Romantasy, AI and Palestinian voices: publishing trends emerge at London book fair

From The Guardian:

Palestine, artificial intelligence and romantasy were high on the agenda at this week’s London book fair. More than 30,000 agents, authors, translators, publishers and other book industry professionals flocked to Olympia London to secure deals and discuss publishing trends, challenges and rising genres. Here is our round-up of the main takeaways, and a flavour of what we can expect to see in bookshops in the next year or so.

Palestinian voices

On the first day of the fair, Book Workers for a Free Palestine held a vigil outside to “mark the death of Palestinian writers, poets, academics and journalists killed by Israel”, wrote Ailah Ahmed, a publishing director at Penguin. English PEN ran two seminars focused on Palestine and freedom of expression, featuring writers including Isabella Hammad, who was recently longlisted for the Women’s prize.

“It has been remarkably difficult in the face of the violence that we are seeing to make room for poetry,” Rafeef Ziadah told the fair. “Many people have written to me saying, ‘Why haven’t you written poems, like We Teach Life?’ Poetry doesn’t work that way. It’s not on call when there’s a war.” On the deals side, Profile Books acquired the rights to publish What Does Israel Fear from Palestine? by Raja Shehadeh, which explores opportunities for peace that have been “rejected by Israel” since its formation in 1948. Shehadeh explores “what went wrong again and again, and why”.


Books featuring neurodivergent protagonists were celebrated in a conversation including the author Marina Magdalena, whose Antigone Kingsley series is about a girl who has ADHD — one of a number of new books with neurodiverse main characters. A talk by Pamela Aculey focused on how augmented reality technologies can enrich reading experiences for neurodivergent children. “Great minds do not all think alike,” said Aculey. These discussions come after Fern Brady won the inaugural Nero non-fiction prize with Strong Female Character, her memoir about growing up as an autistic person without a diagnosis.

The impact of AI

“A writer is a very peculiar thing, it’s not going to be replaced by a machine,” Bill Thompson of BBC Research & Development told the fair at one of many talks about AI and publishing. “[But the] publishing industry? Woah it’s going to be chaos. The whole industry is going to be transformed.” The way publishers deal with copyright, marketing, distribution, e-books and translation will be changed by AI, he added.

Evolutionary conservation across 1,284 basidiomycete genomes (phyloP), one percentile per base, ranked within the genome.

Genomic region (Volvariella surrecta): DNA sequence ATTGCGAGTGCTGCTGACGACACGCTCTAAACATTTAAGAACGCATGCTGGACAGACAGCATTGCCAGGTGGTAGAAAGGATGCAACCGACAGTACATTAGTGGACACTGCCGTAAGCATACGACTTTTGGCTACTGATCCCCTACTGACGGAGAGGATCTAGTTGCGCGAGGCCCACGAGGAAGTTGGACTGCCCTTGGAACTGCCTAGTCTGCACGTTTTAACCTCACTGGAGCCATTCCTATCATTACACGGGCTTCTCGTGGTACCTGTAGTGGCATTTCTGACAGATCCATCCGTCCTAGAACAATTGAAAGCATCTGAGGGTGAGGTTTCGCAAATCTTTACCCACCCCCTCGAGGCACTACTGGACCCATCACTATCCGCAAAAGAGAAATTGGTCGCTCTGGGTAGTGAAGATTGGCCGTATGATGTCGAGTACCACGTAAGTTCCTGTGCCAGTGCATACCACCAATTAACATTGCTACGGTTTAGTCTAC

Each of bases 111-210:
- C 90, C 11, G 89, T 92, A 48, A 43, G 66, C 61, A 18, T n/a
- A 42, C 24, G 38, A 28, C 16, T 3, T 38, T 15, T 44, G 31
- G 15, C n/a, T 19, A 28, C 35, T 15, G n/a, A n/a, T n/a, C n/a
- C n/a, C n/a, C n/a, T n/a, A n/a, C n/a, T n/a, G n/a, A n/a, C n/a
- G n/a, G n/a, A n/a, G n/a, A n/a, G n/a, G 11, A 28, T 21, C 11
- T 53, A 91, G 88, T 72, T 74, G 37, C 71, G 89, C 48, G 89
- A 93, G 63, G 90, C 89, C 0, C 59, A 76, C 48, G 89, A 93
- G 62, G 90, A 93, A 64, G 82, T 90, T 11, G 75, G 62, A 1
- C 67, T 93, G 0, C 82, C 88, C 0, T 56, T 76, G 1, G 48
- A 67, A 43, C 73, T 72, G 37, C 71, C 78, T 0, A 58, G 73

Panellists highlighted that AI models such as ChatGPT could be used as a collaborative tool for writers. “It’s not going to write the book for you, but it’s going to be the thing sitting on your shoulder” when “your family have got fed up with you”, when “your children won’t talk about character development”, AI “will always be there, it will not get tired, it will not stop”. Kate Devlin, a reader in AI and society at King’s College London, added that she had used AI “adversarially” – she went through a “really bad bout of writer’s block” so she asked ChatGPT to give her an opening to a chapter. She “absolutely disagreed” with what it came up with, and was “so angry” at the response that it removed her writer’s block.

BookTok and romantasy

Romance and romantasy – a portmanteau of romance and fantasy – were also in focus this year, with discussions on BookTok and the genres it has helped to skyrocket. Love stories were also popular with publishers, and there was high demand for romantasy according to Lucy Hale, managing director of publisher Pan, reported The Bookseller. Penguin imprints Del Rey UK and US acquired rights to Silvercloak by Laura Steven, described as a romantic fantasy set in a world “riddled with crime, where magic is fuelled by pain and pleasure, mafia groups lurk in every alley”.

Link to the rest at The Guardian